Scottish Country Dancing Dictionary

The Mason's Apron

Scottish Country Dance Instruction

THE MASON'S APRON (R8x32) 3C (4C set) Border Book

1- 8 1s turn RH, cast to 2nd place, cross RH, 1s cast round 1st corner to form lines of 3 across with 2s/3s
9-16 1s set and turn RH to opposite sides between 2s+3s, set and turn RH to face 1st corners
17-24 1s set to and turn 1st corners 2H, set to and turn 2nd corners 2H
25-32 1s dance reels of 3 on opposite sides giving LSh to 1st corners and cross to own sides

(MINICRIB. Dance crib compiled by Charles Upton, Deeside Caledonian Society, and his successors)

Keith Rose's Crib Diagrams

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The Mason's Apron - Scottish Country Dancing Instruction Video

Dance Information

A mason or stonemason, is a person who uses stonemasonry or stonecraft to create buildings, structures, and sculpture using stone as the primary material.

It is one of the oldest activities and professions in human history. Many of the long-lasting, ancient shelters, temples, monuments, artifacts, fortifications, roads, bridges, and entire cities were built of stone. Famous works of stonemasonry include the Egyptian pyramids, the Taj Mahal, Cusco's Incan Wall, Easter Island's statues, Angkor Wat, Borobudur, Tihuanaco, Tenochtitlan, Persepolis, the Parthenon, Stonehenge, the Great Wall of China, Chartres Cathedral.

An apron is a garment that is worn over other clothing and covers mainly the front of the body. As a top layer that covers the front body, the apron is also worn as a uniform, adornment or ceremonial garb - most notably the Masonic apron.

A mason's apron has served as an ancient badge of distinction for centuries, usually referenced to stone masons. Its purpose is recognized as indicating innocence of conduct and purity of heart... hence its traditional use by those fraternal organizations known as Freemasons.

Without getting too involved in the broad and quite complicated world of Freemasonry, I under-stand that a Master Mason is entitled to wear an apron that may be made of lambskin or white leather. This is again an emblem of innocence and possibly decorated with the Masonic symbol of a Square and Compasses.

The Barry Pipes Canon 096- October, 2017.

Dance information from Set&Link, RSCDS Toronto Newsletter - What's In A Name?
The Barry Pipes Canon 2005 - 2018, reproduced here with kind permission. Copyright Barry Pipes. All rights reserved.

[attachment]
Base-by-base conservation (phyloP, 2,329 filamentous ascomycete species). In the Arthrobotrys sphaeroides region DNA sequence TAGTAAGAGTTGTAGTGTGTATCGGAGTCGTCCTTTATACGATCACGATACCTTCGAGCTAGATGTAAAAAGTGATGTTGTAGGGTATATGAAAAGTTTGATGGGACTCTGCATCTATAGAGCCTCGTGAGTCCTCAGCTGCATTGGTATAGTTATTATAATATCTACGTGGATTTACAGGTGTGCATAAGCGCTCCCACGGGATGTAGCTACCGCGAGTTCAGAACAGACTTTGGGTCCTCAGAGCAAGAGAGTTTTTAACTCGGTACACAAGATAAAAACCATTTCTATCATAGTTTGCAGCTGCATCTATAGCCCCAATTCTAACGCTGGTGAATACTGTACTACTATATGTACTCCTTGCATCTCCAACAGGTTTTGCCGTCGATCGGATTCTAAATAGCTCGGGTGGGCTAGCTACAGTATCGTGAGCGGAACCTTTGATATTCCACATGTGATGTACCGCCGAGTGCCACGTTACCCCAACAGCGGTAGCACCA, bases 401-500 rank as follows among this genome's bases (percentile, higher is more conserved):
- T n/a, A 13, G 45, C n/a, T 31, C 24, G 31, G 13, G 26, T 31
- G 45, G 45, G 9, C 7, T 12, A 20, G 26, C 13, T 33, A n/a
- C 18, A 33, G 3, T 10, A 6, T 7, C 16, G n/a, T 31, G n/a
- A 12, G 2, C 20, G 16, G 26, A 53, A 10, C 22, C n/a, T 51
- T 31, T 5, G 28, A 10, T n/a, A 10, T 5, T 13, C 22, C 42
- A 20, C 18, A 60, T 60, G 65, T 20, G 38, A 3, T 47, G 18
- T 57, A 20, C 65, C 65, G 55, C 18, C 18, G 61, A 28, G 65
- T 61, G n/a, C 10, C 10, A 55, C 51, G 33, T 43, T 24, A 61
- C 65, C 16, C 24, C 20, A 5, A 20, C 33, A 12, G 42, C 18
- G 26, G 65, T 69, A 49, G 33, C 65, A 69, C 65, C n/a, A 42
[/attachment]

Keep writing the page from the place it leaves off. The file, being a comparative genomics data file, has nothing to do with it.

Freemasonry or Masonry consists of fraternal organisations that trace their origins to the local fraternities of stonemasons that from the end of the 14th century regulated the qualifications of stonemasons and their interaction with authorities and clients. Freemasonry has been the subject of numerous conspiracy theories throughout the years. Modern Freemasonry broadly consists of two main recognition groups:
  • Regular Freemasonry insists that a volume of scripture be open in a working lodge, that every member profess belief in a Supreme Being, that no women be admitted, and that the discussion of religion and politics be banned.
  • Continental Freemasonry is now the general term for the jurisdictions which have removed some, or all, of these restrictions.

The basic, local organisational unit of Freemasonry is the Lodge. These private Lodges are usually supervised at the regional level (usually coterminous with either a state, province, or national border) by a Grand Lodge or Grand Orient. There is no international, worldwide Grand Lodge that supervises all of Freemasonry; each Grand Lodge is independent, and they do not necessarily recognise each other as being legitimate.

Master Mason wearing a ceremonial apron
Washington As A Freemason, 1866
A Full-Length Portrait Of George Washington In Masonic Attire Including Apron, Holding Scroll And Trowel.

Dance information from Set&Link, RSCDS Toronto Newsletter - What's In A Name? The Barry Pipes Canon 2005 - 2018, reproduced here with kind permission. Copyright Barry Pipes. All rights reserved.
Dance information licensed under this Creative Commons Licence 3.0.
Text from this original Stonemasonry article on Wikipedia.
Text from this original Apron article on Wikipedia.
Text from this original Freemasonry article on Wikipedia.
Image copyright Public domain via Wikipedia.

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